The second I stepped onto the pool deck he charged at me, screaming the whole way. And while the whole team watched, he reamed me out like he was a 4 Star General in the Marine Corps. For how long? I could not tell you. What he said I could not quote, but it sure was scary. I think it was things along the lines of, "You're letting yourself down.", "You're letting the team down." and "Why are you even here?"


With the escape of the details in that moment, one will always be seared into my brain.


The look on my teammates faces. Out of anyones gaze I caught, Jeff Woods face is the one I will never forget. I not only saw the hate, but I could feel it. Every bone in my body filled with lead. At that moment, I hated myself right along next to my teammates.


After spending a few hours crying and screaming with my parents about what happened, I had a decision to make.

My dad asked me, "What are you gonna do? What is the only way to make them stop?"


"To beat them." I replied.


I feel like I had this thing ignite in me. It came from the dark depths of my soul and it make me numb with anger every time I thought of all the shit I had been through.


How. Dare. They. I spent the rest of my swim career with my mind on one thing: winning. I cut ties with the idea that I was going to be accepted by these people, I began manipulating relationships so that I had none at all.


If I didn't let anyone in, no one would hurt me.


Wake up.

Practice.

School.

Practice.

Homework.

Bed.


Wake up. Practice. School. Practice. Homework. Bed. Wake up. Practice. School. Practice. Homework. Bed. Wake up. Practice. School. Practice. Homework. Bed.

Wake up. Practice. School. Practice. Homework. Bed. Wake up. Practice. School. Practice. Homework. Bed. Wake up. Practice. School. Practice. Homework. Bed.

Wake up. Practice. School. Practice. Homework. Bed. Wake up. Practice. School. Practice. Homework. Bed. Wake up. Practice. School. Practice. Homework. Bed.

Wake up. Practice. School. Practice. Homework. Bed. Wake up. Practice. School. Practice. Homework. Bed. Wake up. Practice. School. Practice. Homework. Bed.

Wake up. Practice. School. Practice. Homework. Bed. Wake up. Practice. School. Practice. Homework. Bed. Wake up. Practice. School. Practice. Homework. Bed.


For 5 years.


I missed parties, I missed hang outs, I missed holidays, I missed weird nights where you sit with your friends and smoke pot for the first time.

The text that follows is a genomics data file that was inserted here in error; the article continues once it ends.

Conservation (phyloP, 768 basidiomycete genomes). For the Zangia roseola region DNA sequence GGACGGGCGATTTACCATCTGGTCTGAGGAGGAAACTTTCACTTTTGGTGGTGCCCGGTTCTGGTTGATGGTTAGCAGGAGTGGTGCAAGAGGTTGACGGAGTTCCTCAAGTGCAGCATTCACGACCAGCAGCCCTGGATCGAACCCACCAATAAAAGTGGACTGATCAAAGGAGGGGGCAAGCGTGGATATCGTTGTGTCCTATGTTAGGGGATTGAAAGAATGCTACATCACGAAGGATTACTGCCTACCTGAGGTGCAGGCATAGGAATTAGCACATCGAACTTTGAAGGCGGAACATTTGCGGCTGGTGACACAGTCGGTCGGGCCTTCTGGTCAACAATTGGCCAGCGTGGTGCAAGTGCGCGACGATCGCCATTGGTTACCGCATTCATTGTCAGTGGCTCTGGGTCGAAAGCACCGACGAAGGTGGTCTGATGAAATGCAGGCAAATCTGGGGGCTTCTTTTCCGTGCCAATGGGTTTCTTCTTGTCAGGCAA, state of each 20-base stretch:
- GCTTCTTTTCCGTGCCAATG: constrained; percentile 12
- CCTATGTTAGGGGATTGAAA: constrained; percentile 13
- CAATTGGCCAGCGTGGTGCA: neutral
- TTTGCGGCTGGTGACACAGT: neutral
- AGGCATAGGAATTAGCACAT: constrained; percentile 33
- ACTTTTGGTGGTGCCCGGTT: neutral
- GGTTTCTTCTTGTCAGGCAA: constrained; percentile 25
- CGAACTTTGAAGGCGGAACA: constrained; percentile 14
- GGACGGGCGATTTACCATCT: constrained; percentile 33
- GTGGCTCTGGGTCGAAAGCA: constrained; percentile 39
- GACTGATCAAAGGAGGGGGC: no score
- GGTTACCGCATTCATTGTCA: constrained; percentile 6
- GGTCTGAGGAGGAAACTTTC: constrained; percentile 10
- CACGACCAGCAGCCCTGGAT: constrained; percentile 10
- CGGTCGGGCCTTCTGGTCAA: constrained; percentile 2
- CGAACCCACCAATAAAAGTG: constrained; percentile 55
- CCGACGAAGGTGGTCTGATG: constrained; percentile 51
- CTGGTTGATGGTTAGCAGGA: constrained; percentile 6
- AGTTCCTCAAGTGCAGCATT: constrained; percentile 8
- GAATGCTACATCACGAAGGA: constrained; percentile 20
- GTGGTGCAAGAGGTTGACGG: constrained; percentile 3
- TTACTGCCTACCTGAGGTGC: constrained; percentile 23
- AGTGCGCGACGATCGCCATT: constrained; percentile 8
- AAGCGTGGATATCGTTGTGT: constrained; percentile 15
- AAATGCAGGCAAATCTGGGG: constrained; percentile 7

But I went to Jr. Nationals.


And then I went to college on a swim scholarship. (Guess what color I was drawn to for a school? Purple.)


Life changed in college. Shit got weird. I couldn't keep up with the constant peer pressure. I had never subjected myself to it before. I started drinking, smoking, and even began making awkward (and extremely unhealthy!) dating decisions. I was living my teenage years in college. I then had to confront the fact that I was surrounded by people who were much more mature in relationships. Not just romantic, but also friendships. They knew how to act with each other. I watched complete strangers trust each other with their grandmas after sharing a drink at a crowded bar (ummm, your choice I guess?). I did not understand how to create healthy boundaries for people because that day on the pool deck, all those years ago- I told myself that no one would want to be my friend anyways.


Let me just press fast forward on my twenties and pause on where I am today.

I am a 31 year old woman that was dragged back to that place in my life.


[Shoutout to all cyber bullies out there- ya'll are some real fucking cowards. By the way what grown man types out their own cease and desist letter and doesn't proof read? Its spelled *colleagues ]


As much as those walls I built as a child have helped guard me for all of those years, they have begun to trap me. I have continuously, subconsciously been giving people permission to treat me like shit, because thats how I have always protected myself.


The difference between now and then, is that I am ready to take my walls down. I am done hiding from people. I am done letting people think they can screw with me, or shut me up, or even make me feel like I am less than them purely because I am not like them, or because I don't like them.


It is time to get back to work, and stop living my life through everyone else's prism of how they see me. They dont know me. But I know me. I've been here the whole time. Its time for me to take down the walls.


This time, I won't hate myself for being myself.